Mary, Mary

In one of my classes yesterday, we were discussing the Virgin Mary, particularly when she appeared as Virgen de Guadalupe, and I was reminded of how uneasy and erased I feel whenever Mary is defined as a Catholic saint. Of course, in the context of this specific lesson, she was a Catholic saint, and in the context of most of the literature I will ever read, she is a Catholic saint;–and from a non-religious, purely historical perspective, in which religions are perceived as off-shoots of each other rather than independent but reconfirming Revelations, I guess the Catholics did have her first. I am more than happy to tolerate all of these for the purposes of literary and historical accuracy–but even in the absence of heavy context, or in passing casual conversation when the context is either modern or universal, she’s defined as such and her importance in all other religious spheres is ignored.

It makes me wonder how Christians expect me to be outraged on their behalf (and according to them, on my own) when Mary is depicted disrespectfully, if they aren’t willing to acknowledge that I love her as religiously–except when they need my help. No religion but Christianity is today allowed to influence Christmas, or any other aspect of American culture, through the introduction of new dimensions, traditions, or alterations to the original to encompass all those who practice (“Happy Holidays”?! NO WAY). But when they feel attacked, suddenly they turn to me, “But she’s yours too, isn’t she? You’re Muslim! They’re worried about offending you! Let us use your identity to save her!”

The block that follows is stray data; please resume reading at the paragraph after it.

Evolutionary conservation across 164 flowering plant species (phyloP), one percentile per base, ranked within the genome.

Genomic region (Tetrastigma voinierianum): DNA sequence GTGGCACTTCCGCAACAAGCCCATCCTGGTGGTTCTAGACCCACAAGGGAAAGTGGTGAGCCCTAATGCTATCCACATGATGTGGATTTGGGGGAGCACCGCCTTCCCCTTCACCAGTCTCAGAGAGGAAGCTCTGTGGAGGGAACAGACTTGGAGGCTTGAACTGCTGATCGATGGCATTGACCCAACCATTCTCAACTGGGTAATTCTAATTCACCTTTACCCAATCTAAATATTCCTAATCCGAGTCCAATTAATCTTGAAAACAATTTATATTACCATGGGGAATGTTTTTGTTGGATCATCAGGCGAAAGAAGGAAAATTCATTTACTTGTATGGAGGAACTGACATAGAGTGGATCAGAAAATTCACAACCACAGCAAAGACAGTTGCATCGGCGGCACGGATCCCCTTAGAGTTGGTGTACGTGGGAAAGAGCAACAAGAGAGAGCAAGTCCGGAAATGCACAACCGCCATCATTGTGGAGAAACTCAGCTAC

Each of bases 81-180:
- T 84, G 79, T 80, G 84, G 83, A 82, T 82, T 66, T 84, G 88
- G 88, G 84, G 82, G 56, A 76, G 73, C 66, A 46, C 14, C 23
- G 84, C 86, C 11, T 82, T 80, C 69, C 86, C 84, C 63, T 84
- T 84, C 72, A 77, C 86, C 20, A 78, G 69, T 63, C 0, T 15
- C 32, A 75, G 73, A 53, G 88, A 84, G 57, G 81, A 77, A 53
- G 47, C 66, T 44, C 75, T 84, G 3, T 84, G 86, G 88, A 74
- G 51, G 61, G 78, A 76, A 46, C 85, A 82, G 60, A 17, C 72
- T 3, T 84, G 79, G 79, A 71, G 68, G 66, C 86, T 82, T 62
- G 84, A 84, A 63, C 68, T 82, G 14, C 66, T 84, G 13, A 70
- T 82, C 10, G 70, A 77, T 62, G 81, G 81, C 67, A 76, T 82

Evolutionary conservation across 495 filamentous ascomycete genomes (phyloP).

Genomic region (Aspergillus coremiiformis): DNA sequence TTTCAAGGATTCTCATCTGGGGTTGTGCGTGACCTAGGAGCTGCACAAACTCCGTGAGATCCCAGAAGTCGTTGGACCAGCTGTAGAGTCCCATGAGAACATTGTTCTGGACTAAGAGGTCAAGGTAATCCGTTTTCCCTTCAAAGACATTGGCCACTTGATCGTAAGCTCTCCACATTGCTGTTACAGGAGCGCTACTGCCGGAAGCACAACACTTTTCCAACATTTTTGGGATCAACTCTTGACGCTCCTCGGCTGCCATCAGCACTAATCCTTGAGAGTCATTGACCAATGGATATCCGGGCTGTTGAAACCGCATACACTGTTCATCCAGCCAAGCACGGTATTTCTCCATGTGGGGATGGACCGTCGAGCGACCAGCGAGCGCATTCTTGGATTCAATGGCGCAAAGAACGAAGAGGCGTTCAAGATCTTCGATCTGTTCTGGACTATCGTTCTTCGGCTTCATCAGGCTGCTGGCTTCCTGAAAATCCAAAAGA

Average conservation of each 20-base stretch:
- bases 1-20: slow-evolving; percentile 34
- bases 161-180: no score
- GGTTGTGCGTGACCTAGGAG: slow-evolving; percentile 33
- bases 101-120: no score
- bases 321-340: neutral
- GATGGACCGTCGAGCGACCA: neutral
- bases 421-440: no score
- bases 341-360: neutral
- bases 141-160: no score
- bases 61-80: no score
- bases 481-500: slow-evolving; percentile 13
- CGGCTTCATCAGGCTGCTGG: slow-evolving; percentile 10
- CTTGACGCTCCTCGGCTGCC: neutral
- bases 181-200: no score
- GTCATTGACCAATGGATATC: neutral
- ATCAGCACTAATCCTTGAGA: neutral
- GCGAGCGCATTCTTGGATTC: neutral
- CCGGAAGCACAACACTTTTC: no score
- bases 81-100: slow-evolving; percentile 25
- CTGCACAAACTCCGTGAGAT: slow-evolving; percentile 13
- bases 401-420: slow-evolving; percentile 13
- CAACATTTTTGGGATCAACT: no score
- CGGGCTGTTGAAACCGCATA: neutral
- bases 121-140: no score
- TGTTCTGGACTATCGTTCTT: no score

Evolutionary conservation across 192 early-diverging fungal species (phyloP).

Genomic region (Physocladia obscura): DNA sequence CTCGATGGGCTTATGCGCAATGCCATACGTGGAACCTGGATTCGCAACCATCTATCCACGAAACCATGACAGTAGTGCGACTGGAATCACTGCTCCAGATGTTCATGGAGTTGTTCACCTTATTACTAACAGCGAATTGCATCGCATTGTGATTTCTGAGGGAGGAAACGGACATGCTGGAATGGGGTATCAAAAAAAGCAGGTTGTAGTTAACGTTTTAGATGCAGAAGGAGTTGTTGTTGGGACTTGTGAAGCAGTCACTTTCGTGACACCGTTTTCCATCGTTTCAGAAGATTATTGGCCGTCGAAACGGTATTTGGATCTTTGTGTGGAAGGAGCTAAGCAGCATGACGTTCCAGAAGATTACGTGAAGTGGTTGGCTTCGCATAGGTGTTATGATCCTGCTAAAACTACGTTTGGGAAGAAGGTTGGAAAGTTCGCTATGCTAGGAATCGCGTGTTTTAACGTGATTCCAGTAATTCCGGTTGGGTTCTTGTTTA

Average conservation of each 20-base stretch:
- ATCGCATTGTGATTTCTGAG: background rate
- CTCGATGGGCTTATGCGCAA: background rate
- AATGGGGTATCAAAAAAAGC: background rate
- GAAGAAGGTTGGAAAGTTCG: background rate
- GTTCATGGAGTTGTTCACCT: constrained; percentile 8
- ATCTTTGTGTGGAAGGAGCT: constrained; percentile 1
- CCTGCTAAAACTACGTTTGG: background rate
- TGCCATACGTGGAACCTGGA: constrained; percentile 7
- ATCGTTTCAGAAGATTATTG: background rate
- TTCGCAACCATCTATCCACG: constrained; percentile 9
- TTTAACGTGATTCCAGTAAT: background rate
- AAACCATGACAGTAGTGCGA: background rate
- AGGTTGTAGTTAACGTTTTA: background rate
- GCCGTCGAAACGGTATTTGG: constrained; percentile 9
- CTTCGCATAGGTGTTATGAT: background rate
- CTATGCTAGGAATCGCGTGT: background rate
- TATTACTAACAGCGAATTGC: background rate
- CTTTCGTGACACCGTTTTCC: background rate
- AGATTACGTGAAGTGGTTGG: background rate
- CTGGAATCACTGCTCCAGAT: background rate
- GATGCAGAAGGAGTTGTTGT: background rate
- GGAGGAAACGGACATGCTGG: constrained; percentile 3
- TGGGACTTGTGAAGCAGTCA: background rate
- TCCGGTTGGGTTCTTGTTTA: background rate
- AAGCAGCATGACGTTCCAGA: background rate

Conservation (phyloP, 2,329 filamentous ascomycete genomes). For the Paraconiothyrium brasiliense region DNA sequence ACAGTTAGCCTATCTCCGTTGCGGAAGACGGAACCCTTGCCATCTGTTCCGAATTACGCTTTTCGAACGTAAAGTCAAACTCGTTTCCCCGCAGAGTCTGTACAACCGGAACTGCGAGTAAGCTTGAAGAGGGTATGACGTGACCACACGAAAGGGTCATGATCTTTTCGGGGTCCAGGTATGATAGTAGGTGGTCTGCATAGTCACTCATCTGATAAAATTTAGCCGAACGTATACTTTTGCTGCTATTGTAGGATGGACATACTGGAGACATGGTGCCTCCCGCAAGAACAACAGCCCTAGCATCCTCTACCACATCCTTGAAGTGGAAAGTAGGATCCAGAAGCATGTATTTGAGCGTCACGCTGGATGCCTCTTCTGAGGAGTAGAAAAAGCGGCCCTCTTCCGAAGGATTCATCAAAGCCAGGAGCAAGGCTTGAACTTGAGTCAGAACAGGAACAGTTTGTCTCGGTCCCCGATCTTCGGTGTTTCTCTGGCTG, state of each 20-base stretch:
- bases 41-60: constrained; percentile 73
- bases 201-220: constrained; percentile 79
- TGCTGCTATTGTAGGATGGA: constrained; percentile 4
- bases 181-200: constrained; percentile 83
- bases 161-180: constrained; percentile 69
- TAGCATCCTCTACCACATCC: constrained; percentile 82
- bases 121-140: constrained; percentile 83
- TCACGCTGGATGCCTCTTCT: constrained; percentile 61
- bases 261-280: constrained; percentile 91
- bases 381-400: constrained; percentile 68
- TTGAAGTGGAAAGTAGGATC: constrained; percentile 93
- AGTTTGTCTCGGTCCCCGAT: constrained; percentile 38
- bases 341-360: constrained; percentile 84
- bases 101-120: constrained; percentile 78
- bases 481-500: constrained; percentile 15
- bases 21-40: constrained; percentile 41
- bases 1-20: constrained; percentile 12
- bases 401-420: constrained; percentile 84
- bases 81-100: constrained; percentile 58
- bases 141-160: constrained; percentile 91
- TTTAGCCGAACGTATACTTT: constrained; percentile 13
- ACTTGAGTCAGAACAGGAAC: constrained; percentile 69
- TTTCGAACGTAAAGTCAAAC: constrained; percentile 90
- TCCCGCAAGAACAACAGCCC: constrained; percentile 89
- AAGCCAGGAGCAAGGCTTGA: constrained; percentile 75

How convenient.

4 thoughts on “Mary, Mary

  1. I have the same problem with Christian perspectives all of the time – as someone who studies the Middle Eastern and Asian churches, I constantly have to remind my Western colleagues that ‘Christianity’ is not just Catholic and Protestant.

    Actually, when people ask me to tell them something they don’t know about Islam (which happens a lot), I tend to start out with the Muslim understanding of Jesus and Mary – 9 times out of 10, people are totally amazed!

    1. Ha, I can imagine. I get the same reaction when I explain to non-religious feminists that Islam is a feminist religion and plummet into Islamic history to prove it. xD

  2. Flint

    This is Lupercalia, the Roman festival of Pan, or perhaps Cupid–sound familiar? Like everything else in Europe it was appropriated into Catholic theology without regard for the original content.

    As for Mary, the Gnostics were around at that time too. I don’t know that they *sainted* her but they certainly considered her a part of their history. At best, the Catholics jointly had Mary, or are the oldest surviving group to claim Mary, but they were never the first.

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